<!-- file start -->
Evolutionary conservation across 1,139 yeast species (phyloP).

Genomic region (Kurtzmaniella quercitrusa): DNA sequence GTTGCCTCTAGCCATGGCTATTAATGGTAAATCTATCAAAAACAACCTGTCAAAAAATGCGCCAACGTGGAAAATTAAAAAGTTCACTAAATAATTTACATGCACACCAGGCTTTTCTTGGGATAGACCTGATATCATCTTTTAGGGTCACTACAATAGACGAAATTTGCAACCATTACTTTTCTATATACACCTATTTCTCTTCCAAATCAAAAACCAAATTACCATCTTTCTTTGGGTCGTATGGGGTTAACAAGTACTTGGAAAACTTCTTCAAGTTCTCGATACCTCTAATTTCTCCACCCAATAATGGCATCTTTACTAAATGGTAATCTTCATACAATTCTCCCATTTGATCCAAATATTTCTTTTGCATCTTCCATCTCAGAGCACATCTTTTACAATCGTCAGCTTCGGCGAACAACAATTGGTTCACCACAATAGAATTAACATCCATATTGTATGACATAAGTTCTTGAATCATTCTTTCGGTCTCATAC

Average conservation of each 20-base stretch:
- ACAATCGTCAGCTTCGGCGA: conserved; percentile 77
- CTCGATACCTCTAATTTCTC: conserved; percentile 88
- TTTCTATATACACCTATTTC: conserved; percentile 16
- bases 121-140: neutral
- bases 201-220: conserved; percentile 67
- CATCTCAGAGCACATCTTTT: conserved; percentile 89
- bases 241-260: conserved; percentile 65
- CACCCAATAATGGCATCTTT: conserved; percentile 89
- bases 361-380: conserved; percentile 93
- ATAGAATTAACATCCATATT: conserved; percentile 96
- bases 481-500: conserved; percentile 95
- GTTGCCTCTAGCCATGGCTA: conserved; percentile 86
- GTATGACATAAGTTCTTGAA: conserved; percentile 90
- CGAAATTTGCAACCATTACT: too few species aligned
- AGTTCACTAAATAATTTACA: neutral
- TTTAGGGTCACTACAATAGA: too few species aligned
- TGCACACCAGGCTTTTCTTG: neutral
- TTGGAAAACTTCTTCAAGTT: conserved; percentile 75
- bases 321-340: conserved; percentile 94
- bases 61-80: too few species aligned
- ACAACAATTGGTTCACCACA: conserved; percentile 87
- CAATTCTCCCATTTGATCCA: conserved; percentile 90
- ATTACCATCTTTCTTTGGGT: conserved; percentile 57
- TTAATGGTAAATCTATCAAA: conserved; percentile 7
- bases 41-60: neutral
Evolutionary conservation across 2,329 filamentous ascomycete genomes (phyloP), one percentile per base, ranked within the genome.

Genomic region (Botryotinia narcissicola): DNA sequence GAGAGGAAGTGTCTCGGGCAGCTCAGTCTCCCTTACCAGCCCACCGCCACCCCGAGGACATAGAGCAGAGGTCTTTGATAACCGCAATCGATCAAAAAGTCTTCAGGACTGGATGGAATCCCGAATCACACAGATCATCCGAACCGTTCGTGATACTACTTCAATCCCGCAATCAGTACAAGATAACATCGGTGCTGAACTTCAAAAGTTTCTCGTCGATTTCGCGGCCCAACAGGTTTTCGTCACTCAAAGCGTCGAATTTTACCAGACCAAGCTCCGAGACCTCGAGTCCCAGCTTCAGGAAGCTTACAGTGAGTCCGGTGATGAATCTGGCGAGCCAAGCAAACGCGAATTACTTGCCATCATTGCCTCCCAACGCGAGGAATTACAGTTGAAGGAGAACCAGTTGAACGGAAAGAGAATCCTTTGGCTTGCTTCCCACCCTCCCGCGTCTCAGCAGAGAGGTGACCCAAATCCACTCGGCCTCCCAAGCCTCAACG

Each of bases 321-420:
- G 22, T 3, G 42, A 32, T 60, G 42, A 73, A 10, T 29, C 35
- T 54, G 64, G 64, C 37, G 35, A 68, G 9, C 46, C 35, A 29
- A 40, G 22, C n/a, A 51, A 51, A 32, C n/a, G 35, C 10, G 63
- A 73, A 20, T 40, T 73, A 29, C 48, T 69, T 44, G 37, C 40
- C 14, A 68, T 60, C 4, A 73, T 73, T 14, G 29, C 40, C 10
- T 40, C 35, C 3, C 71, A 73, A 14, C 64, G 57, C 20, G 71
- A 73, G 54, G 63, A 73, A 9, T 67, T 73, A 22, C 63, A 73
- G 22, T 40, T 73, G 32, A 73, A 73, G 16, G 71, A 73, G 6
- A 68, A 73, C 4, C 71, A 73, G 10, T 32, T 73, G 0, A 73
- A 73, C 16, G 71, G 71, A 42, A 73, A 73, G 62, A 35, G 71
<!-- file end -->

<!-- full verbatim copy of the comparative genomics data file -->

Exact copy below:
Evolutionary conservation across 1,139 yeast species (phyloP).

Genomic region (Kurtzmaniella quercitrusa): DNA sequence GTTGCCTCTAGCCATGGCTATTAATGGTAAATCTATCAAAAACAACCTGTCAAAAAATGCGCCAACGTGGAAAATTAAAAAGTTCACTAAATAATTTACATGCACACCAGGCTTTTCTTGGGATAGACCTGATATCATCTTTTAGGGTCACTACAATAGACGAAATTTGCAACCATTACTTTTCTATATACACCTATTTCTCTTCCAAATCAAAAACCAAATTACCATCTTTCTTTGGGTCGTATGGGGTTAACAAGTACTTGGAAAACTTCTTCAAGTTCTCGATACCTCTAATTTCTCCACCCAATAATGGCATCTTTACTAAATGGTAATCTTCATACAATTCTCCCATTTGATCCAAATATTTCTTTTGCATCTTCCATCTCAGAGCACATCTTTTACAATCGTCAGCTTCGGCGAACAACAATTGGTTCACCACAATAGAATTAACATCCATATTGTATGACATAAGTTCTTGAATCATTCTTTCGGTCTCATAC

Average conservation of each 20-base stretch:
- ACAATCGTCAGCTTCGGCGA: conserved; percentile 77
- CTCGATACCTCTAATTTCTC: conserved; percentile 88
- TTTCTATATACACCTATTTC: conserved; percentile 16
- bases 121-140: neutral
- bases 201-220: conserved; percentile 67
- CATCTCAGAGCACATCTTTT: conserved; percentile 89
- bases 241-260: conserved; percentile 65
- CACCCAATAATGGCATCTTT: conserved; percentile 89
- bases 361-380: conserved; percentile 93
- ATAGAATTAACATCCATATT: conserved; percentile 96
- bases 481-500: conserved; percentile 95
- GTTGCCTCTAGCCATGGCTA: conserved; percentile 86
- GTATGACATAAGTTCTTGAA: conserved; percentile 90
- CGAAATTTGCAACCATTACT: too few species aligned
- AGTTCACTAAATAATTTACA: neutral
- TTTAGGGTCACTACAATAGA: too few species aligned
- TGCACACCAGGCTTTTCTTG: neutral
- TTGGAAAACTTCTTCAAGTT: conserved; percentile 75
- bases 321-340: conserved; percentile 94
- bases 61-80: too few species aligned
- ACAACAATTGGTTCACCACA: conserved; percentile 87
- CAATTCTCCCATTTGATCCA: conserved; percentile 90
- ATTACCATCTTTCTTTGGGT: conserved; percentile 57
- TTAATGGTAAATCTATCAAA: conserved; percentile 7
- bases 41-60: neutral
Evolutionary conservation across 2,329 filamentous ascomycete genomes (phyloP), one percentile per base, ranked within the genome.

Genomic region (Botryotinia narcissicola): DNA sequence GAGAGGAAGTGTCTCGGGCAGCTCAGTCTCCCTTACCAGCCCACCGCCACCCCGAGGACATAGAGCAGAGGTCTTTGATAACCGCAATCGATCAAAAAGTCTTCAGGACTGGATGGAATCCCGAATCACACAGATCATCCGAACCGTTCGTGATACTACTTCAATCCCGCAATCAGTACAAGATAACATCGGTGCTGAACTTCAAAAGTTTCTCGTCGATTTCGCGGCCCAACAGGTTTTCGTCACTCAAAGCGTCGAATTTTACCAGACCAAGCTCCGAGACCTCGAGTCCCAGCTTCAGGAAGCTTACAGTGAGTCCGGTGATGAATCTGGCGAGCCAAGCAAACGCGAATTACTTGCCATCATTGCCTCCCAACGCGAGGAATTACAGTTGAAGGAGAACCAGTTGAACGGAAAGAGAATCCTTTGGCTTGCTTCCCACCCTCCCGCGTCTCAGCAGAGAGGTGACCCAAATCCACTCGGCCTCCCAAGCCTCAACG

Each of bases 321-420:
- G 22, T 3, G 42, A 32, T 60, G 42, A 73, A 10, T 29, C 35
- T 54, G 64, G 64, C 37, G 35, A 68, G 9, C 46, C 35, A 29
- A 40, G 22, C n/a, A 51, A 51, A 32, C n/a, G 35, C 10, G 63
- A 73, A 20, T 40, T 73, A 29, C 48, T 69, T 44, G 37, C 40
- C 14, A 68, T 60, C 4, A 73, T 73, T 14, G 29, C 40, C 10
- T 40, C 35, C 3, C 71, A 73, A 14, C 64, G 57, C 20, G 71
- A 73, G 54, G 63, A 73, A 9, T 67, T 73, A 22, C 63, A 73
- G 22, T 40, T 73, G 32, A 73, A 73, G 16, G 71, A 73, G 6
- A 68, A 73, C 4, C 71, A 73, G 10, T 32, T 73, G 0, A 73
- A 73, C 16, G 71, G 71, A 42, A 73, A 73, G 62, A 35, G 71